Drummond Castle and Gardens – the grounds, which date back to 1630, are considered “the best example of formal terraced gardens in Scotland”. The castle was used as the Palace of Versailles in an episode of TV drama Outlander.
Drummond Castle Gardens, which are protected as a category A listed building — in contrast to the B listed castle — already attract thousands of visitors per year, and are included on the Inventory of Gardens and Designed Landscapes in Scotland.The gardens — complete with peacocks — feature ancient yew hedges and the remaining beech tree planted by Queen Victoria in 1842.But the grounds — which also featured in 1995 feature film Rob Roy, starring Liam Neeson — could now see a huge boost in tourist numbers thanks to the so-called “Outlander effect”.
Visit four ancient Scottish castles in our unique tour – Drummond Castle Gardens , Stirling Castle , Doune Castle and Linlithgow Palace. Phone 07305-294773 for more details and bookings
Midhope Castle, a 16th-century tower house, is used as Lallybroch (also known as Broch Tuarach) in Outlander . Left to Jamie by his parents, Brian and Ellen, Lallybroch is also home to Jamie’s sister, Jenny, her husband Ian Murray and their children. With Lallybroch being an important part of the Outlander story, much use is made of Midhope Castle.
We see this iconic location several times. Our introduction to Lallybroch comes in a flashback scene during the second episode of season one , when Jamie attempts to rescue Jenny from the Redcoats, only to end up being whipped and carried off to Fort William. Later in episode twelve , Jamie returns with Claire. Then, in season 2 we see Claire and Jamie return home after their time on France.
In season three we find out that the story of Lallybroch is not yet finished. After Culloden, Jamie is returned home, where he hides from the British before eventually surrendering to the army.
Midhope Castle is located in Abercorn, just west of South Queensferry, on the Hopetoun estate. It is every bit as impressive as Lallybroch, with the familiar approach and entrance to the building.
If you’re looking for a glimpse of the ancestral home of Jamie Fraser you won’t find the real Lallybroch deep in the Highlands.
Scenes were shot at Midhope Castle on the fringes of the Hopetoun Estate near South Queensferry.
Midhope was built in the 15th Century and was built by John Martyne, laird of Midhope. It was rebuilt in the mid 1600s and remains much the same today.
Visitors are asked to admire Midhope from a distance as the interior remains largely derelict.
Midhope Castle is the external location for fictional Lallybroch, the family home of character Jamie Fraser , and it is located on the Hopetoun Estate . Midhope Castle dates back to the 15th Century and although the exterior is relatively intact the castle is derelict inside.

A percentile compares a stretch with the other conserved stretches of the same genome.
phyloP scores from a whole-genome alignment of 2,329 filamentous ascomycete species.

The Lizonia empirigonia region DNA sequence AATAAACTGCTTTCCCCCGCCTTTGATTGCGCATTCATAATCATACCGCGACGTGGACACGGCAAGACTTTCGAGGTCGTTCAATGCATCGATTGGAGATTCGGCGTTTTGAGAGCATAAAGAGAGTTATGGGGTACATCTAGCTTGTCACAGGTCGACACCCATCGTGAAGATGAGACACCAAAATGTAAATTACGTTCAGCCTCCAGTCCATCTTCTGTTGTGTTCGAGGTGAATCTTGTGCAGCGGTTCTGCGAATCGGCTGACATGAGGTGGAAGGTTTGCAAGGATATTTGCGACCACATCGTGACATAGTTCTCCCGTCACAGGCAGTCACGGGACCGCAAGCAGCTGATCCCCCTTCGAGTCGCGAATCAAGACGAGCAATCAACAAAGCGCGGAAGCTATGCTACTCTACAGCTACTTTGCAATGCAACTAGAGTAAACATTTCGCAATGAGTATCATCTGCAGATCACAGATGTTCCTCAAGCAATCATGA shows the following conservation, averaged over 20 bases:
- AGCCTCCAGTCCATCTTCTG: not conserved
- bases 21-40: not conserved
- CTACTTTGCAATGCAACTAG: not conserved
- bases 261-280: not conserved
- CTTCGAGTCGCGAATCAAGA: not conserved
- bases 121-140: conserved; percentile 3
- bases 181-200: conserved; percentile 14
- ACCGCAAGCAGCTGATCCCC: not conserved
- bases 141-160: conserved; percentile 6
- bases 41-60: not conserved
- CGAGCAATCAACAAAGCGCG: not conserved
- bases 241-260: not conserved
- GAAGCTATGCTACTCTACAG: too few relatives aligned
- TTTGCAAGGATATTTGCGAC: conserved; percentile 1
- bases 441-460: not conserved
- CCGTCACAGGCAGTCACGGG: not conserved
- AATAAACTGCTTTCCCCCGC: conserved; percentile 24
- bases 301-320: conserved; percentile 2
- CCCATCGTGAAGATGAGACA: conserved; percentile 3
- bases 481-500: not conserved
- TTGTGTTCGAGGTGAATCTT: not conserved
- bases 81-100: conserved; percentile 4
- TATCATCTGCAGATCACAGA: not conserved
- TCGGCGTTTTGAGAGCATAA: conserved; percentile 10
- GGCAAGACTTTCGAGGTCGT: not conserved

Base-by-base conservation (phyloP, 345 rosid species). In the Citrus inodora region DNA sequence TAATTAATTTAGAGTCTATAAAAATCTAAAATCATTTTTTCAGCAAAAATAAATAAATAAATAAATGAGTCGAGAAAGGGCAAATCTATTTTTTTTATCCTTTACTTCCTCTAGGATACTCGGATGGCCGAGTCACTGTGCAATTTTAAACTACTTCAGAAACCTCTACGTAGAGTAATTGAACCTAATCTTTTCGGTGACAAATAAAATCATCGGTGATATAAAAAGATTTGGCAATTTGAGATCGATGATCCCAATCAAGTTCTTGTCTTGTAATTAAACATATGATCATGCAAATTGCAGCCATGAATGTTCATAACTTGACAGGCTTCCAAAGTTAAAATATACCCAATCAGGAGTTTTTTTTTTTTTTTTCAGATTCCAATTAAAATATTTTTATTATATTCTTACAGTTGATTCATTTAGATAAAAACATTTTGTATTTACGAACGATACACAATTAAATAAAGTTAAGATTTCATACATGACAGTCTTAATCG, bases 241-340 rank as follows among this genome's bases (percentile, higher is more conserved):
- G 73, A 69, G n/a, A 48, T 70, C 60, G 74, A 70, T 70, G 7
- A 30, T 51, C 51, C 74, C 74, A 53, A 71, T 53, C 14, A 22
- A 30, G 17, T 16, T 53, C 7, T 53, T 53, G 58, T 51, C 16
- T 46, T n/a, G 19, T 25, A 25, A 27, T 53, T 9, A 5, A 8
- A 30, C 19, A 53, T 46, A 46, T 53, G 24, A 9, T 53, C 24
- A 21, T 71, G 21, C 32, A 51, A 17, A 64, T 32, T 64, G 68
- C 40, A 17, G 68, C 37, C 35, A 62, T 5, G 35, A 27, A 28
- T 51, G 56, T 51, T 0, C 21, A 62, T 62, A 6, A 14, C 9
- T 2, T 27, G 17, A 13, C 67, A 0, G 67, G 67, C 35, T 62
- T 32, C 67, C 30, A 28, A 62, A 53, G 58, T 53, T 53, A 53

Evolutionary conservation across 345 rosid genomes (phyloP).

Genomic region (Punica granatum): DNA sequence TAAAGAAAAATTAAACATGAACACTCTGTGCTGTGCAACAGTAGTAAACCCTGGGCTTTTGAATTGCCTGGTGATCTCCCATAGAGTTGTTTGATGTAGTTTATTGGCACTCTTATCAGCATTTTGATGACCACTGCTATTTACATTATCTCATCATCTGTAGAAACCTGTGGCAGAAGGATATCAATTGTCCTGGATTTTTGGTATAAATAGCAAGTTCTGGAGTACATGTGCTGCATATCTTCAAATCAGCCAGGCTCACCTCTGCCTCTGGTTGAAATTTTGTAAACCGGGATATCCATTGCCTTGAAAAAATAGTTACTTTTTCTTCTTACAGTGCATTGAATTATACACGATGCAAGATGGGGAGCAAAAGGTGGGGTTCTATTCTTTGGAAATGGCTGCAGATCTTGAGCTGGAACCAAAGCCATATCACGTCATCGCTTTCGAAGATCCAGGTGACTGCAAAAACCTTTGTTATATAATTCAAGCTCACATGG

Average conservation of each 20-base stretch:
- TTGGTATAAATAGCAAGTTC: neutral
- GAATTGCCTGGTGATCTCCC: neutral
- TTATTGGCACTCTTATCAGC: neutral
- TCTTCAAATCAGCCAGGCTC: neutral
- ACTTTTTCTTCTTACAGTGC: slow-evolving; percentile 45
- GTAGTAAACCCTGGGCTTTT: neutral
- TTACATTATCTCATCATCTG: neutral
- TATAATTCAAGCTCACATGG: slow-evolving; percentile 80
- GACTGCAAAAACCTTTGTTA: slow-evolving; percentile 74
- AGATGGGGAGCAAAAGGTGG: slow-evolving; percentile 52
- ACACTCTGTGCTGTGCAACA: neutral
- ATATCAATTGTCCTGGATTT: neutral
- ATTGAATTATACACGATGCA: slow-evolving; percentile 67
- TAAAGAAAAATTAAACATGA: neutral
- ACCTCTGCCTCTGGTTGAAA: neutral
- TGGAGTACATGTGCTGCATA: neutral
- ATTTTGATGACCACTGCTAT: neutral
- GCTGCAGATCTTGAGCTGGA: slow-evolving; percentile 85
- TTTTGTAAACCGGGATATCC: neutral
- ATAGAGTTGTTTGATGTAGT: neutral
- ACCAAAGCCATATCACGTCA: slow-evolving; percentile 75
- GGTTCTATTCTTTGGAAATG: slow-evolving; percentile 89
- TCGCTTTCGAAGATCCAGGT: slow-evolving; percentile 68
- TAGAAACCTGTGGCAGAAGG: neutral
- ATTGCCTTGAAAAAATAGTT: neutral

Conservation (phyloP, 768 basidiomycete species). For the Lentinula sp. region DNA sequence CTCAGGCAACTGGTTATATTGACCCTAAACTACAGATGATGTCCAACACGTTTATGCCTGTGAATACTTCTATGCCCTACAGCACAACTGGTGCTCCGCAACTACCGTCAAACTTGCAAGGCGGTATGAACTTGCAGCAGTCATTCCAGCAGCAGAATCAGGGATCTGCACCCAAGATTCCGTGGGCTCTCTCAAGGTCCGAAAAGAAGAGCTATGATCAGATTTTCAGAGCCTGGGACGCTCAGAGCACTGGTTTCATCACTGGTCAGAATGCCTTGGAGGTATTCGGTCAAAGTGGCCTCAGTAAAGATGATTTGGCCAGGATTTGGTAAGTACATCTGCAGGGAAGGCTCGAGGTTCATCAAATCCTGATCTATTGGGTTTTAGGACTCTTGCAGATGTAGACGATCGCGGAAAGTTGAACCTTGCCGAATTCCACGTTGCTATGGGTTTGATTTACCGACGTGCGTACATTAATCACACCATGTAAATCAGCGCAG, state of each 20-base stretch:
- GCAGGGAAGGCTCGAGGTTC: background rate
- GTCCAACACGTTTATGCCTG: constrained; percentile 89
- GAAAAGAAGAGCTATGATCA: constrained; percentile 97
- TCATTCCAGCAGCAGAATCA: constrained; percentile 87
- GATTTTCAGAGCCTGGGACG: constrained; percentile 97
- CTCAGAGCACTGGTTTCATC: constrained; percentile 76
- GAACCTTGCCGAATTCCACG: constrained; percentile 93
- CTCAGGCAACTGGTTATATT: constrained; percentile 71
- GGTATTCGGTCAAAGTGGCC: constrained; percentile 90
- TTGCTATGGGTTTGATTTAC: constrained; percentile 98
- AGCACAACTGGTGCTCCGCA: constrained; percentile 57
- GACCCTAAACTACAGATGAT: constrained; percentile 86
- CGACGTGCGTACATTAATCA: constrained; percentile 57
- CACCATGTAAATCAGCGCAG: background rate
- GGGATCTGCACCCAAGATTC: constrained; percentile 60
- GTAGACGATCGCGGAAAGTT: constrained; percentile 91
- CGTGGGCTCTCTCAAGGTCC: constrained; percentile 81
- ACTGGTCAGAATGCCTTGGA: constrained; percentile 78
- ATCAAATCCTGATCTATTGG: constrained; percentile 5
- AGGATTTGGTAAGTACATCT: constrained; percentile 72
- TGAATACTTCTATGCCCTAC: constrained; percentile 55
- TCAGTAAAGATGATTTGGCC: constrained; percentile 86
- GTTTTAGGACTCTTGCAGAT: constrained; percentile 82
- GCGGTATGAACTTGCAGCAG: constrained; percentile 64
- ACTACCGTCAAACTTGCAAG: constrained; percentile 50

Lallybroch Castle tours
Midhope Castle dates back to the 15th Century and although the exterior is relatively intact the castle is derelict inside and not open to the public . Book your Outlander tours on 07305-294773 .
In 1740, Jamie Fraser is arrested at Lallybroch while trying to defend Jenny, taken to Fort William and brutally flogged by Jack Randall.
Hopetoun House was designed by William Bruce and then altered and extended by William Adam, Hopetoun House is one of the finest examples of 18th century architecture in Britain.
The magnificent interiors which have remained virtually unchanged for three centuries reflect the elegance of the Georgian era and are decorated with the best period furniture, paintings, tapestries and clocks, with beautifully crafted finishes of carving, gilding and plaster work.
ived a five-star rating from VisitScotland. The 14th century building, set within Callendar Park and opened to the public in 1996 after centuries as a family home with links to Mary Queen of Scots, has achieved the national tourism organisation’s top-quality award. The House dates back to the 14th century.
For categories including core experience, catering, hospitality, friendliness, staff efficiency and cleanliness it reached “exceptional” standard following a Quality Assurance visit.
Maureen Campbell, Chief Executive of Falkirk Community Trust, said: “The house is a credit to the local area and is a fantastic free day out. “We have art, history, interactive fun and a warm welcome from our team, all set within beautiful parklands. Also, in our opinion, the best cakes in Falkirk in our tearoom.” The House, which sits along a stretch of the Antonine Wall, is also a member of VisitScotland’s Taste Our Best and VIP schemes. It boasts a working 19th century kitchen where costumed staff create an interactive experience for visitors and offer samples of early 1800s food as well as a museum which details the story of the house and area covering the 11th to 19th centuries. Lord Thurso, VisitScotland Chairman, said: “I am delighted that Callendar House has achieved a five-star Quality Assurance rating. This is a clear sign of Falkirk’s tourism offering going from strength to strength as it becomes the third five-star attraction in the area. “Callendar House is a key attraction to the town and this award is a testament to all of the hard work and dedication of the staff. “We need to create world class experiences, events and attractions to keep up with ever-changing visitor demands. Tourism is more than a holiday experience – it is the heartbeat of the Scottish economy and touches every community, generating income, jobs and social change.”
Visit Callendar House on our tour of Falkirk . Phone 07305-294773 for more details